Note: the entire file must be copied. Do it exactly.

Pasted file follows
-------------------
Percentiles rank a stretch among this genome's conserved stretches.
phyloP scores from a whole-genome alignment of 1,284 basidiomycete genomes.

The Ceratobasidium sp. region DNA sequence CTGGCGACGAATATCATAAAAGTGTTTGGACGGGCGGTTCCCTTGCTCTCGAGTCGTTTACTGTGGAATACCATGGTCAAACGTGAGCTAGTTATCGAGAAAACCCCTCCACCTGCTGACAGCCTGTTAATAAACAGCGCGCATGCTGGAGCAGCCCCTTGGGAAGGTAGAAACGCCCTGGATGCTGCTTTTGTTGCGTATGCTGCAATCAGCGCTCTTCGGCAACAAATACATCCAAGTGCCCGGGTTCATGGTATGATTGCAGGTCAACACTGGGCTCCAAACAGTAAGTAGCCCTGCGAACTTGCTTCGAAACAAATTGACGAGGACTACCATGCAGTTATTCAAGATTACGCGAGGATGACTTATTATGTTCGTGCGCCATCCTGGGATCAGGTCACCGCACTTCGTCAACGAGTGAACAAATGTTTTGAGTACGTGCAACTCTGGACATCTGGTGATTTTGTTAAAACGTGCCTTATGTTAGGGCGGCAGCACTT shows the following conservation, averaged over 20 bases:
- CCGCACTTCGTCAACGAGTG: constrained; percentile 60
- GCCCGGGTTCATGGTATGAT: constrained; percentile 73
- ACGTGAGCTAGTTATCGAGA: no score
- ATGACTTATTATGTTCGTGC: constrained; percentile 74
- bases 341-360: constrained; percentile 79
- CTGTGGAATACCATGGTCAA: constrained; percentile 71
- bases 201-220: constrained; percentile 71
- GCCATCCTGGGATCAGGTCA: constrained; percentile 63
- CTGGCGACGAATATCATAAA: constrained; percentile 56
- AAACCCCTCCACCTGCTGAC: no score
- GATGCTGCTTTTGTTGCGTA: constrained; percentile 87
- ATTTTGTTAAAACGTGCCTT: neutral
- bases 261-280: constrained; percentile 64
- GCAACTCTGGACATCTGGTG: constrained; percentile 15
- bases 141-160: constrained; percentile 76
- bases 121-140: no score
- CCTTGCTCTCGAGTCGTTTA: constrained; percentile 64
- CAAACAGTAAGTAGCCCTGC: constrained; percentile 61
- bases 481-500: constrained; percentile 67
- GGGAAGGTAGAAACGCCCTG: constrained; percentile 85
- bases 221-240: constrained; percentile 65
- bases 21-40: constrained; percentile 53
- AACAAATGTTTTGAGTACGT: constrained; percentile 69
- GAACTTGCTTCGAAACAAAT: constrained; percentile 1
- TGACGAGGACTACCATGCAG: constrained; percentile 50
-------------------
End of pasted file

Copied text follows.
Percentiles rank a stretch among this genome's conserved stretches.
phyloP scores from a whole-genome alignment of 1,284 basidiomycete genomes.

The Ceratobasidium sp. region DNA sequence CTGGCGACGAATATCATAAAAGTGTTTGGACGGGCGGTTCCCTTGCTCTCGAGTCGTTTACTGTGGAATACCATGGTCAAACGTGAGCTAGTTATCGAGAAAACCCCTCCACCTGCTGACAGCCTGTTAATAAACAGCGCGCATGCTGGAGCAGCCCCTTGGGAAGGTAGAAACGCCCTGGATGCTGCTTTTGTTGCGTATGCTGCAATCAGCGCTCTTCGGCAACAAATACATCCAAGTGCCCGGGTTCATGGTATGATTGCAGGTCAACACTGGGCTCCAAACAGTAAGTAGCCCTGCGAACTTGCTTCGAAACAAATTGACGAGGACTACCATGCAGTTATTCAAGATTACGCGAGGATGACTTATTATGTTCGTGCGCCATCCTGGGATCAGGTCACCGCACTTCGTCAACGAGTGAACAAATGTTTTGAGTACGTGCAACTCTGGACATCTGGTGATTTTGTTAAAACGTGCCTTATGTTAGGGCGGCAGCACTT shows the following conservation, averaged over 20 bases:
- CCGCACTTCGTCAACGAGTG: constrained; percentile 60
- GCCCGGGTTCATGGTATGAT: constrained; percentile 73
- ACGTGAGCTAGTTATCGAGA: no score
- ATGACTTATTATGTTCGTGC: constrained; percentile 74
- bases 341-360: constrained; percentile 79
- CTGTGGAATACCATGGTCAA: constrained; percentile 71
- bases 201-220: constrained; percentile 71
- GCCATCCTGGGATCAGGTCA: constrained; percentile 63
- CTGGCGACGAATATCATAAA: constrained; percentile 56
- AAACCCCTCCACCTGCTGAC: no score
- GATGCTGCTTTTGTTGCGTA: constrained; percentile 87
- ATTTTGTTAAAACGTGCCTT: neutral
- bases 261-280: constrained; percentile 64
- GCAACTCTGGACATCTGGTG: constrained; percentile 15
- bases 141-160: constrained; percentile 76
- bases 121-140: no score
- CCTTGCTCTCGAGTCGTTTA: constrained; percentile 64
- CAAACAGTAAGTAGCCCTGC: constrained; percentile 61
- bases 481-500: constrained; percentile 67
- GGGAAGGTAGAAACGCCCTG: constrained; percentile 85
- bases 221-240: constrained; percentile 65
- bases 21-40: constrained; percentile 53
- AACAAATGTTTTGAGTACGT: constrained; percentile 69
- GAACTTGCTTCGAAACAAAT: constrained; percentile 1
- TGACGAGGACTACCATGCAG: constrained; percentile 50